How Nintendo Can Reinvent Itself

Is it time for a big change at Nintendo?

Not too long ago, the gaming community was buzzing about comments made by Nintendo President Satoru Iwata while he was announcing Nintendo’s less than stellar financial forecast.

Much ado was made about the fact that Iwata mentioned “mergers and acquisitions” as a possible viable option for the struggling company. In the weeks since, it’s obvious that what Iwata really meant was lost in translation. Iwata was most likely talking about expanding character licenses, not a major merger with another video game company.

Still, the idea of Nintendo hooking up with another company is intriguing. For a while now, some doomsayers have been saying that Nintendo is going the way of the dodo, and while I’ve always been among the first to defend the Big N’s honor, I have to admit things haven’t looked good for a while. The Wii U isn’t even considered to be in the next-gen conversation by some, and iPad and mobile apps continue to eat into the company’s handheld market share.

But even if the company were to cease to exist as we know it today, it wouldn’t have to be the end for Nintendo. Sega, a former Nintendo competitor, has proven it’s possible to be profitable even if your console business fails.

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While neither Blizzard or Activision share Nintendo’s problems, the two companies surprised the industry by merging in 2008, enabling both companies to benefit from each other’s resources, so it’s not like the idea of a big company merging with another is unheard of.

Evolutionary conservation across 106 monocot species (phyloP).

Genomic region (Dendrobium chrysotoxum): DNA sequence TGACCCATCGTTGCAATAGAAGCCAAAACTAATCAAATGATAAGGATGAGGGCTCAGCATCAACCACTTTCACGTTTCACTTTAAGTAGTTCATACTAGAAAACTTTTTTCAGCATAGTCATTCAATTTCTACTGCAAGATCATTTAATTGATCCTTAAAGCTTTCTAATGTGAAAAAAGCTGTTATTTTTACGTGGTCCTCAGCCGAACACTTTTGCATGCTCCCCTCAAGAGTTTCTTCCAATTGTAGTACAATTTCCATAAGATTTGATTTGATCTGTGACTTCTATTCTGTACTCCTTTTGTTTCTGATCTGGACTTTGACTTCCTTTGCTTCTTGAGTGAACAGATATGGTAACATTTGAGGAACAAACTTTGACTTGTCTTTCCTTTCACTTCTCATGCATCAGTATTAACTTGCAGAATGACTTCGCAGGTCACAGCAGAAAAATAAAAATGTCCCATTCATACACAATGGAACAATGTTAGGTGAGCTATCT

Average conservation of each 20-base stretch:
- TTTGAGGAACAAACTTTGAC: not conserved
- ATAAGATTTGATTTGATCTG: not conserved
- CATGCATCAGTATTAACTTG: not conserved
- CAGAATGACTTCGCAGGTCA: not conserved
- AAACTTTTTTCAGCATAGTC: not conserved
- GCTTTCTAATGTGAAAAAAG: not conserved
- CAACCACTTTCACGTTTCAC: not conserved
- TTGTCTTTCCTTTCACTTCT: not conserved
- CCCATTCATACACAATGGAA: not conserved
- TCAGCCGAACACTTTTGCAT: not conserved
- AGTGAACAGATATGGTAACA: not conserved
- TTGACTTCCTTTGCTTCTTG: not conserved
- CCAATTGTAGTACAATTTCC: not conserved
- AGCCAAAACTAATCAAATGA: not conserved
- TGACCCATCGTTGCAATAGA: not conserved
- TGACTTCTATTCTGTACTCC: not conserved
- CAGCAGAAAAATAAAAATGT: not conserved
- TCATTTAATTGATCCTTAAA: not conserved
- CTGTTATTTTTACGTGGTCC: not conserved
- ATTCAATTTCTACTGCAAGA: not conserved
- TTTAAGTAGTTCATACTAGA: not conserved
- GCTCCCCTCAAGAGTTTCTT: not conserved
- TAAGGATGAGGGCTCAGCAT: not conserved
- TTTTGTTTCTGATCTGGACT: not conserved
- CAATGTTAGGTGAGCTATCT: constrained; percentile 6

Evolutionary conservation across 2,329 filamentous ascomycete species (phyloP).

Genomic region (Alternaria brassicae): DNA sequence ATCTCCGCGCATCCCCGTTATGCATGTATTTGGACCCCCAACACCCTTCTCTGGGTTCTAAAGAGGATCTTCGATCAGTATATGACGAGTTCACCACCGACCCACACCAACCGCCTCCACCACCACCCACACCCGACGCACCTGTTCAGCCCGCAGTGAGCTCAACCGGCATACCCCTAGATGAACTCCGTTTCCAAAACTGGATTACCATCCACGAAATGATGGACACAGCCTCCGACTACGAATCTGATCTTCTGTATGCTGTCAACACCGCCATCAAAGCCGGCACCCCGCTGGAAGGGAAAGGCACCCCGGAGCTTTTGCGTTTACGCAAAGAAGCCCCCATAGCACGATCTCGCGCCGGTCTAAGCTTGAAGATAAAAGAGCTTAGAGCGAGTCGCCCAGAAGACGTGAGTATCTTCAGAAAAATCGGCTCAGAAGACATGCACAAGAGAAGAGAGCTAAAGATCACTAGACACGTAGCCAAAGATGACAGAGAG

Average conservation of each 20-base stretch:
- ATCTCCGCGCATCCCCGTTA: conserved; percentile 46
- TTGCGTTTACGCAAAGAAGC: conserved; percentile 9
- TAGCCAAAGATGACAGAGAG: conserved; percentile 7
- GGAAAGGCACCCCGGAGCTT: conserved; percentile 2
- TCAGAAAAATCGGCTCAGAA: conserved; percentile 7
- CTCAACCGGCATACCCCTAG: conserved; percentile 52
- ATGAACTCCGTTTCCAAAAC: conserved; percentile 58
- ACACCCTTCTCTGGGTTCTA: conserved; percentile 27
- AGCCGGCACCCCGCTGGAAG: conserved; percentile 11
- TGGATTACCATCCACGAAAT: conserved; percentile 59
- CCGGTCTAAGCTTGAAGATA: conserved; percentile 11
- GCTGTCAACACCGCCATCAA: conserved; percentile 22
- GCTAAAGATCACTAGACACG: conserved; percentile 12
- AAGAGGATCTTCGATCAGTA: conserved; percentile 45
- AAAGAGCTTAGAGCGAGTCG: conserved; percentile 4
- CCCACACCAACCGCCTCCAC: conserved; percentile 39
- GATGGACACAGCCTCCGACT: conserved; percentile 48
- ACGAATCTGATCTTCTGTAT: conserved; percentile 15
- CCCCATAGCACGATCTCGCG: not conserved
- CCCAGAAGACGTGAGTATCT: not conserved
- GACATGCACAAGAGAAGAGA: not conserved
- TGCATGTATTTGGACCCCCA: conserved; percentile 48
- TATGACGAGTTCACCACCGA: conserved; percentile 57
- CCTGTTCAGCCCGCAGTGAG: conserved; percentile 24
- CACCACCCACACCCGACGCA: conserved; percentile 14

Yes, there are at least a few scenarios we can think of that would allow gamers to continue playing new Mario and Zelda games for years to come, even if Nintendo’s turn around plan doesn’t pan out.

I’m not saying this is going to happen tomorrow, but humor me for a moment and consider the following scenarios for what a re-imagined Nintendo could look like one day.


Just as I was putting the finishing touches on this article, the Sonic/Zelda crossover DLC for Sonic Lost World was released. Yes, that is Sonic inside of a world themed after Hyrule. They’ve finally done it, everyone. Nintendo and Sega have gotten together and developed a game based on that Zelda/Sonic crossover fan fiction you wrote when you were 10 years old in 1992. For their next trick, Ecco the Dolphin will be a rideable character in the next Super Mario game, just like an underwater Yoshi!

Obviously kidding. But damn if that new DLC for Sonic Lost World doesn’t get the imagination going, amirite?

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The idea of Sega and Nintendo partnering up to take on the rest of the industry has been discussed numerous times over the years, but I can’t help but feel like the sight of Sonic running around in a green hat is an omen for… well, something.

One of the biggest criticisms of Nintendo over the years is that they recycle their characters game after game. Don’t get me wrong, any first-party Nintendo game is almost always amazing, but there are certainly some fans that have been turned off by the various iterations of Mario playing baseball, soccer and who knows, maybe cricket next.

Conversely, Sega has a large backlog of properties that they haven’t touched in years. Toejam and Earl anyone? But Sega’s problem is that while they do have well-known characters, a good deal of their games over the past decade just haven’t been very good… or at least not on par with most Nintendo first-party games.

I’m not going to use the word “merger” but if Sega and Nintendo were to get together and agree to share their intellectual properties and development process with each other, I really think the sky would be the limit. One of the Wii U’s problems is that truly awesome first-party games have been few and far between. If Nintendo and Sega were to get hitched, I really think Sega’s backlog of IPs coupled with Nintendo’s creative process could really give both companies a shot in the arm.